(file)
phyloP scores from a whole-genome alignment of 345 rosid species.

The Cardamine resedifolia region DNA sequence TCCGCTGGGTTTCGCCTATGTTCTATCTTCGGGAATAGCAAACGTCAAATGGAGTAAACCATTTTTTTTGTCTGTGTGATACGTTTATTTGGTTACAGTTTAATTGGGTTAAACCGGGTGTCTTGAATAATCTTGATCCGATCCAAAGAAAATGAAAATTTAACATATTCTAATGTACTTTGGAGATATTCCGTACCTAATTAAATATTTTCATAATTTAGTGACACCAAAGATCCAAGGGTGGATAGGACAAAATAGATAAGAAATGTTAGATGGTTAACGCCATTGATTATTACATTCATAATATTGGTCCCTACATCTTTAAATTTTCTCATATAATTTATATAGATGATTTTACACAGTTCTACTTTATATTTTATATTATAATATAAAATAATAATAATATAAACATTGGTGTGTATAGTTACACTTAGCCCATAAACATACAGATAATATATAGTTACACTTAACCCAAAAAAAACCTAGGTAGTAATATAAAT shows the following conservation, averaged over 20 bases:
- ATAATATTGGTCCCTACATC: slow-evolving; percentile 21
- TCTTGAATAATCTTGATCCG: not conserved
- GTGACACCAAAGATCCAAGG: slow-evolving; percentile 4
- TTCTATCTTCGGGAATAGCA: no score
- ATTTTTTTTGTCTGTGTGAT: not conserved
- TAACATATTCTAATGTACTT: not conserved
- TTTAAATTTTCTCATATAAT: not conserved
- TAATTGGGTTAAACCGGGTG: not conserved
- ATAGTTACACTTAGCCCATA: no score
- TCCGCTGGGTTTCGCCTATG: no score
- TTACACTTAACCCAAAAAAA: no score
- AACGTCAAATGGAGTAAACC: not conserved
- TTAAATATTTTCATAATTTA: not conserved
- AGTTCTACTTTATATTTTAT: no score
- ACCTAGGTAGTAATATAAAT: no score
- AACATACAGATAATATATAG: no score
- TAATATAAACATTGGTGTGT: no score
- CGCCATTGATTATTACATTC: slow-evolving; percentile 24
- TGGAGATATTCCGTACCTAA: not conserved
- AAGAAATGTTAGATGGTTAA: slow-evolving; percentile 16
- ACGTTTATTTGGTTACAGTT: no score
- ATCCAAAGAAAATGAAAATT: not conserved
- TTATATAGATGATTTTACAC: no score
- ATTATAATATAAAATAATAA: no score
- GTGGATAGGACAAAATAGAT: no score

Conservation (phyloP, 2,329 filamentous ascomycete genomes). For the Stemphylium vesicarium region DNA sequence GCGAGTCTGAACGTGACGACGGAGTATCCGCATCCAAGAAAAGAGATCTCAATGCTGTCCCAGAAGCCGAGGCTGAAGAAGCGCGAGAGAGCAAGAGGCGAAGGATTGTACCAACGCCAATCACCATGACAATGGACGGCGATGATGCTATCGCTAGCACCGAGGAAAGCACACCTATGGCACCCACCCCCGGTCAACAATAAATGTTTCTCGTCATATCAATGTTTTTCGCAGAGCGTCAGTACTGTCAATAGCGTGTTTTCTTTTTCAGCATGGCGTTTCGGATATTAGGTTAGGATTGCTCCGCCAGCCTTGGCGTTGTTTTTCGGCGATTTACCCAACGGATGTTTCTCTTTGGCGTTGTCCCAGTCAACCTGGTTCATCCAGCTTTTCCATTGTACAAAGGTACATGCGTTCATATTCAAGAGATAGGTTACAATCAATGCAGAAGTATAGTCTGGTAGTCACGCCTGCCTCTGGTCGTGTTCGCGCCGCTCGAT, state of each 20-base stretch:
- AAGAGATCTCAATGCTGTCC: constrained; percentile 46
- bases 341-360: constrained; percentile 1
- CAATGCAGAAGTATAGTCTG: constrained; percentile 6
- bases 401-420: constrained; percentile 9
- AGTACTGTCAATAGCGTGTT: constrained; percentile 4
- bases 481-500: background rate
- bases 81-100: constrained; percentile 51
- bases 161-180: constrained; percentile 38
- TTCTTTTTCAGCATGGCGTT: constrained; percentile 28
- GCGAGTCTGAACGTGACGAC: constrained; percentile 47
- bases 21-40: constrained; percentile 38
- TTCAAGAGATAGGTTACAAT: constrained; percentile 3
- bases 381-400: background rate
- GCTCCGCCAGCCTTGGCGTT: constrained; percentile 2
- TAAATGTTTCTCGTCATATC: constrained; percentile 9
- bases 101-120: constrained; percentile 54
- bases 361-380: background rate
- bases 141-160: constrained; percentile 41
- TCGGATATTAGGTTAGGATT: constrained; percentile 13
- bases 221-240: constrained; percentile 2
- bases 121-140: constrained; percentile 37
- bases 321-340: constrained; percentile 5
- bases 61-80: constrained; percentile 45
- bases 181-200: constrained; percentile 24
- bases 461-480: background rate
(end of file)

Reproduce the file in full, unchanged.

phyloP scores from a whole-genome alignment of 345 rosid species.

The Cardamine resedifolia region DNA sequence TCCGCTGGGTTTCGCCTATGTTCTATCTTCGGGAATAGCAAACGTCAAATGGAGTAAACCATTTTTTTTGTCTGTGTGATACGTTTATTTGGTTACAGTTTAATTGGGTTAAACCGGGTGTCTTGAATAATCTTGATCCGATCCAAAGAAAATGAAAATTTAACATATTCTAATGTACTTTGGAGATATTCCGTACCTAATTAAATATTTTCATAATTTAGTGACACCAAAGATCCAAGGGTGGATAGGACAAAATAGATAAGAAATGTTAGATGGTTAACGCCATTGATTATTACATTCATAATATTGGTCCCTACATCTTTAAATTTTCTCATATAATTTATATAGATGATTTTACACAGTTCTACTTTATATTTTATATTATAATATAAAATAATAATAATATAAACATTGGTGTGTATAGTTACACTTAGCCCATAAACATACAGATAATATATAGTTACACTTAACCCAAAAAAAACCTAGGTAGTAATATAAAT shows the following conservation, averaged over 20 bases:
- ATAATATTGGTCCCTACATC: slow-evolving; percentile 21
- TCTTGAATAATCTTGATCCG: not conserved
- GTGACACCAAAGATCCAAGG: slow-evolving; percentile 4
- TTCTATCTTCGGGAATAGCA: no score
- ATTTTTTTTGTCTGTGTGAT: not conserved
- TAACATATTCTAATGTACTT: not conserved
- TTTAAATTTTCTCATATAAT: not conserved
- TAATTGGGTTAAACCGGGTG: not conserved
- ATAGTTACACTTAGCCCATA: no score
- TCCGCTGGGTTTCGCCTATG: no score
- TTACACTTAACCCAAAAAAA: no score
- AACGTCAAATGGAGTAAACC: not conserved
- TTAAATATTTTCATAATTTA: not conserved
- AGTTCTACTTTATATTTTAT: no score
- ACCTAGGTAGTAATATAAAT: no score
- AACATACAGATAATATATAG: no score
- TAATATAAACATTGGTGTGT: no score
- CGCCATTGATTATTACATTC: slow-evolving; percentile 24
- TGGAGATATTCCGTACCTAA: not conserved
- AAGAAATGTTAGATGGTTAA: slow-evolving; percentile 16
- ACGTTTATTTGGTTACAGTT: no score
- ATCCAAAGAAAATGAAAATT: not conserved
- TTATATAGATGATTTTACAC: no score
- ATTATAATATAAAATAATAA: no score
- GTGGATAGGACAAAATAGAT: no score

Conservation (phyloP, 2,329 filamentous ascomycete genomes). For the Stemphylium vesicarium region DNA sequence GCGAGTCTGAACGTGACGACGGAGTATCCGCATCCAAGAAAAGAGATCTCAATGCTGTCCCAGAAGCCGAGGCTGAAGAAGCGCGAGAGAGCAAGAGGCGAAGGATTGTACCAACGCCAATCACCATGACAATGGACGGCGATGATGCTATCGCTAGCACCGAGGAAAGCACACCTATGGCACCCACCCCCGGTCAACAATAAATGTTTCTCGTCATATCAATGTTTTTCGCAGAGCGTCAGTACTGTCAATAGCGTGTTTTCTTTTTCAGCATGGCGTTTCGGATATTAGGTTAGGATTGCTCCGCCAGCCTTGGCGTTGTTTTTCGGCGATTTACCCAACGGATGTTTCTCTTTGGCGTTGTCCCAGTCAACCTGGTTCATCCAGCTTTTCCATTGTACAAAGGTACATGCGTTCATATTCAAGAGATAGGTTACAATCAATGCAGAAGTATAGTCTGGTAGTCACGCCTGCCTCTGGTCGTGTTCGCGCCGCTCGAT, state of each 20-base stretch:
- AAGAGATCTCAATGCTGTCC: constrained; percentile 46
- bases 341-360: constrained; percentile 1
- CAATGCAGAAGTATAGTCTG: constrained; percentile 6
- bases 401-420: constrained; percentile 9
- AGTACTGTCAATAGCGTGTT: constrained; percentile 4
- bases 481-500: background rate
- bases 81-100: constrained; percentile 51
- bases 161-180: constrained; percentile 38
- TTCTTTTTCAGCATGGCGTT: constrained; percentile 28
- GCGAGTCTGAACGTGACGAC: constrained; percentile 47
- bases 21-40: constrained; percentile 38
- TTCAAGAGATAGGTTACAAT: constrained; percentile 3
- bases 381-400: background rate
- GCTCCGCCAGCCTTGGCGTT: constrained; percentile 2
- TAAATGTTTCTCGTCATATC: constrained; percentile 9
- bases 101-120: constrained; percentile 54
- bases 361-380: background rate
- bases 141-160: constrained; percentile 41
- TCGGATATTAGGTTAGGATT: constrained; percentile 13
- bases 221-240: constrained; percentile 2
- bases 121-140: constrained; percentile 37
- bases 321-340: constrained; percentile 5
- bases 61-80: constrained; percentile 45
- bases 181-200: constrained; percentile 24
- bases 461-480: background rate